Years ago in high school my friend and I did portraits of each other for our final senior projects. We were both in talented art and weren’t too enthused about drawing ourselves, but still wanted to push our skills. Her piece was pen and ink, a very textured style. I went for a larger charcoal piece, my specialty. Though intimidated, I shocked myself to create this beautiful work of art (pictured below). I was so shocked that I grew attached to what I made. I was even rethinking switching pieces as me and my friend previously discussed gifting our portraits to each other. She understood my mind change, but her father decided he wanted to purchase instead. That of course changes things.
I toiled over what to price this as. $50? $100? I was a novice that had never done work for pay. I found it hard to bounce ideas off my teacher who was a professional. Her prices made sense to me, but only for her.
I settled with $150 as my asking price. For the size, quality (spitting image I must say), and time it took, even that was a deal. As an 17 y/o amateur, I didn’t fully realize that yet. My friend’s father countered with an offer of $75. He was a businessman, a very successful entrepreneur. I don’t fault him for wanting a bargain, especially for a piece I’m assuming he knew I had only done casually for school.
…However I also couldn’t help but not feel SOLD on selling. Granted my family wasn’t rich and $75 sounded amazing at the time, and especially $150. The thought of giving up my precious piece for pennies did not sit well, though. This piece won 1st place AND Best of Show in my school district. It meant so much to me.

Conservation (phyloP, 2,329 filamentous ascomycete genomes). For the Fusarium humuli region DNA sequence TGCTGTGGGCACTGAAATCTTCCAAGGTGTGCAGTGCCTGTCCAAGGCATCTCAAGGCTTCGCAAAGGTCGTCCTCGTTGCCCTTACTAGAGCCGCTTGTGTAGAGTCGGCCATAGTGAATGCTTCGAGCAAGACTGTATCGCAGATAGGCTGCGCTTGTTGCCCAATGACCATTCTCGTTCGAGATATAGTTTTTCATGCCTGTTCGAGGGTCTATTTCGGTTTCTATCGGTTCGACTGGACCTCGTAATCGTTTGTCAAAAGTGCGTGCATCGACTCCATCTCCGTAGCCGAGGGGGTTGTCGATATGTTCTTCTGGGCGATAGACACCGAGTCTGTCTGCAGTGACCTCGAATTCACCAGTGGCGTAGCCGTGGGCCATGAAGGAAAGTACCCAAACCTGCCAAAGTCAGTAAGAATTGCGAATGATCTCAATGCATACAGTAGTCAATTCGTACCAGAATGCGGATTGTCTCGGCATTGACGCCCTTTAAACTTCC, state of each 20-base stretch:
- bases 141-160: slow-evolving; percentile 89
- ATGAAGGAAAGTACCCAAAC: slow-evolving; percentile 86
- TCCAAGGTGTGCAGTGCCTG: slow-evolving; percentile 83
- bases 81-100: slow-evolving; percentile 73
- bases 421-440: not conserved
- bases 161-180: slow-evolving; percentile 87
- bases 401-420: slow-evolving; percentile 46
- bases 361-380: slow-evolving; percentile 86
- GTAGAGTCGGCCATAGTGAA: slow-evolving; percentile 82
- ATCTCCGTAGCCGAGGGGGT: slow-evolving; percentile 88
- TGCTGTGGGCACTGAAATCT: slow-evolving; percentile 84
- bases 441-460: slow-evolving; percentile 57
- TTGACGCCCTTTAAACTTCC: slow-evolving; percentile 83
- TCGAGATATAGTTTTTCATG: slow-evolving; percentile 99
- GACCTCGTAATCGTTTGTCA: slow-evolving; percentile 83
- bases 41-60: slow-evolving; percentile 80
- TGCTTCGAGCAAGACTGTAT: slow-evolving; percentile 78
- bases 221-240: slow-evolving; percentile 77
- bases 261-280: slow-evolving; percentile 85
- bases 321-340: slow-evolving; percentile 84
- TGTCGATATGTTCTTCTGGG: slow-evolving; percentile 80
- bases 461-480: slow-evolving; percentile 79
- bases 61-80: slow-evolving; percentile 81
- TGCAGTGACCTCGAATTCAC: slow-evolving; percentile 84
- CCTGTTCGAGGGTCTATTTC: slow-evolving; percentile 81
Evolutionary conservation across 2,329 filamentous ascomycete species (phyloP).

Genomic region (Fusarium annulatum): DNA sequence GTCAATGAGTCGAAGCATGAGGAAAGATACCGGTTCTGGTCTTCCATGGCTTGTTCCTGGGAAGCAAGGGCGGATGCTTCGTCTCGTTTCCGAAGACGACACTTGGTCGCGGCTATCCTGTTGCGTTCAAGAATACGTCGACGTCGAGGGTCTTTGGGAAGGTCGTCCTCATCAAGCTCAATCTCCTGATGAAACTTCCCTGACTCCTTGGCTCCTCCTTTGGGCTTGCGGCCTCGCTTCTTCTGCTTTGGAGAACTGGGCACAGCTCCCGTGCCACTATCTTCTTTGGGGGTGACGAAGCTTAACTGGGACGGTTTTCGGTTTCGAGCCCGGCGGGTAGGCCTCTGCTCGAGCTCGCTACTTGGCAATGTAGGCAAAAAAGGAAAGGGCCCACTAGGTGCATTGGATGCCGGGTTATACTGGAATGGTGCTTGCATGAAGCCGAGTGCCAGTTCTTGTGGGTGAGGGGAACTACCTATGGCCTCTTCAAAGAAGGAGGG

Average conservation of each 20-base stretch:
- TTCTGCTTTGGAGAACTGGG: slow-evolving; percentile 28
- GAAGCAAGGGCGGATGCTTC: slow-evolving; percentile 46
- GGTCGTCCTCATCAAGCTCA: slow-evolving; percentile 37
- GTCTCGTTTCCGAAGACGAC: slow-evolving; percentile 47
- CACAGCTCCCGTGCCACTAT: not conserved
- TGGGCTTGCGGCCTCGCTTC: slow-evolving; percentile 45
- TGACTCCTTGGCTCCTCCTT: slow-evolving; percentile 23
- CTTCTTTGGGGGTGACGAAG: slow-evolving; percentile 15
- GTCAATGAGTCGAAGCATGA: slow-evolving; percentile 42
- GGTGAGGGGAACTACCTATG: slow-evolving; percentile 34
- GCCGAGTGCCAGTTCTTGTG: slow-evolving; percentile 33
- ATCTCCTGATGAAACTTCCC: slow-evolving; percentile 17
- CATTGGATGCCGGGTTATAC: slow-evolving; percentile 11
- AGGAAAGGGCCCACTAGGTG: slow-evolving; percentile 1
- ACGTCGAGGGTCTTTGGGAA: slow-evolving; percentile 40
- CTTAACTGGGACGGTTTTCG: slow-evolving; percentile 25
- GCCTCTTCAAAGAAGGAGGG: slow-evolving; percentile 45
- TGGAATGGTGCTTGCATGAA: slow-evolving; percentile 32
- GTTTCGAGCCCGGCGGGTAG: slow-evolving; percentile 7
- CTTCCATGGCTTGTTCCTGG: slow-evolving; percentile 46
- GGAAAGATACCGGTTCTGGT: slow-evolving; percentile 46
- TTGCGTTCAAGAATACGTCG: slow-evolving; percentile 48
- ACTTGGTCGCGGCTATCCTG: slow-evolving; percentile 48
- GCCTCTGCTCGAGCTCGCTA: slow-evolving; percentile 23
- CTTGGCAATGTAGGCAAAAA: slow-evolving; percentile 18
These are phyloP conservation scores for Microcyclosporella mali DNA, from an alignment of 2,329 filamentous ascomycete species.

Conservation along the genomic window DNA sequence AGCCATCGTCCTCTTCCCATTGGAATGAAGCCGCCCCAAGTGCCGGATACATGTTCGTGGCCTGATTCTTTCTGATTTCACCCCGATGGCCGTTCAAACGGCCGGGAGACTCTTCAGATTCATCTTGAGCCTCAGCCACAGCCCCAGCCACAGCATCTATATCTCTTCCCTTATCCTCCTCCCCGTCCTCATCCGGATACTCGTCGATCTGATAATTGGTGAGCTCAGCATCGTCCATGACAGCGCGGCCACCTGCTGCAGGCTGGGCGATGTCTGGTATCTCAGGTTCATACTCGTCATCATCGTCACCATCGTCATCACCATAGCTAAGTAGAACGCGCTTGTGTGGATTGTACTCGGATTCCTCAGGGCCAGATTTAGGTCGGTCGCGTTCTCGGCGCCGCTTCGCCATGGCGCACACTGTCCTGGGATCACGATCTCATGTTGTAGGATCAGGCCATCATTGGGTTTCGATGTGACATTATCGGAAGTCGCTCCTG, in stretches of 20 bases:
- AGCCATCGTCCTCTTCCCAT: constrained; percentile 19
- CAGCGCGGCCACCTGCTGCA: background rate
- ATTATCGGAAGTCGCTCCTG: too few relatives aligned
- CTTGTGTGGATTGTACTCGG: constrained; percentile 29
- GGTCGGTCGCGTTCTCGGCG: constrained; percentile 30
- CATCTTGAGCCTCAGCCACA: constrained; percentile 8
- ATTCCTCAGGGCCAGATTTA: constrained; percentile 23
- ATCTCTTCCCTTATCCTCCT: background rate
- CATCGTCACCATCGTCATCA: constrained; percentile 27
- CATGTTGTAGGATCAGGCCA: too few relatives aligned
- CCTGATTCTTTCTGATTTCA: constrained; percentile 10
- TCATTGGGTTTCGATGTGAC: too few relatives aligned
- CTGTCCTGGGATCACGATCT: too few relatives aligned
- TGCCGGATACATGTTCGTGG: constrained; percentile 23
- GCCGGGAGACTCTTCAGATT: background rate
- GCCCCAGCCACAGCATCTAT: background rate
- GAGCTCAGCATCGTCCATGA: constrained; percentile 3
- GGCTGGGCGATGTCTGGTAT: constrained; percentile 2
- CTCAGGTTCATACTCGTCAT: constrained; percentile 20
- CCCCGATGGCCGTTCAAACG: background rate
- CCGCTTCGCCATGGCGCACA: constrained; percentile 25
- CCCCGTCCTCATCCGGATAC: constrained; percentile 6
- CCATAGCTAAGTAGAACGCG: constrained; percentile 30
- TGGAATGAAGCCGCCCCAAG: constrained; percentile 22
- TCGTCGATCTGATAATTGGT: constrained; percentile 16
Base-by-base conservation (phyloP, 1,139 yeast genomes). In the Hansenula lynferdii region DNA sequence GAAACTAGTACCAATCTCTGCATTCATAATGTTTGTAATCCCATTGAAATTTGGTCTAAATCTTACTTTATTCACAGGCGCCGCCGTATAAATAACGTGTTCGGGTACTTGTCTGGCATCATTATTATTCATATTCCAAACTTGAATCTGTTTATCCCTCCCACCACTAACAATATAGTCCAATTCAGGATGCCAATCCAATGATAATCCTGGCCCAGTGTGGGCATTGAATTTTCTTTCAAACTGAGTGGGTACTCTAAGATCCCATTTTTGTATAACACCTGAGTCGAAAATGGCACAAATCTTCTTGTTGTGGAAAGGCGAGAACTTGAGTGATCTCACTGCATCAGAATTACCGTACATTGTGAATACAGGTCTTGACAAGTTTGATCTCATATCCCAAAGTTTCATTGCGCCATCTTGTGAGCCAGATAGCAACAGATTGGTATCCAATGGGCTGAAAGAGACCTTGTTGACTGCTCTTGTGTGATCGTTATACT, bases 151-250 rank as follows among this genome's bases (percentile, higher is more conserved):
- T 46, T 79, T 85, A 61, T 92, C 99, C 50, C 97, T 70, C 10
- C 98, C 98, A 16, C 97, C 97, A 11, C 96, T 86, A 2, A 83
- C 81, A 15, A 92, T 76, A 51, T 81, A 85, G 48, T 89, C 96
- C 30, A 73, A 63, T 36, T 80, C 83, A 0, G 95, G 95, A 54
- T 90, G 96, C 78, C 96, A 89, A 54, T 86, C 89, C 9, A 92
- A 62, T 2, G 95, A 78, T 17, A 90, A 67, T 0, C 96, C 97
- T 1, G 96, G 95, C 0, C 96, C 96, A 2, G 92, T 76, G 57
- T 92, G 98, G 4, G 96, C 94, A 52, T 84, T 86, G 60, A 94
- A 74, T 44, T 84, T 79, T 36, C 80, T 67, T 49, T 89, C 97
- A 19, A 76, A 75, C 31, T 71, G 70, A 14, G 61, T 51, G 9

For years after high school I hardly picked up a pen, pencil, or paintbrush for reasons unrelated. By year 6, I mustered up the courage to enter the 4th Annual Juneteenth Art Expo at Living Water Ministries International, even though I hadn’t done any serious work, let alone of people.
My final step for entering the show was to drop off my piece and registration form with a price, in case I didn’t win and someone wanted to buy. Again I tried to lowball myself. Old habits die hard. Although I was encouraged to raise my price, it didn’t matter. Two days later, after 6 years of inactivity, I had placed. This time in second, validating that my piece and talent was worth it (and for five times its predecessor’s asking price, I was VERY comfortable selling this time).
As I reflect on the faint memory from high school, I’m not mad at anyone wanting a deal. We’re human, and it’s our nature to seek the best for ourselves. I don’t fault my friend’s Dad, the responsibility is on me to push back, to challenge, and to ultimately #knowmyworth. Although my first piece sits at my mother’s home currently collecting dust, I have peace knowing it is more valuable to me being priceless. The risk of never seeing my piece again for a mere reward of $75, was too high for my liking. Sometimes standing tall, means standing your ground. I never knew that what was a mere hesitancy back then, would return and be a life lesson now.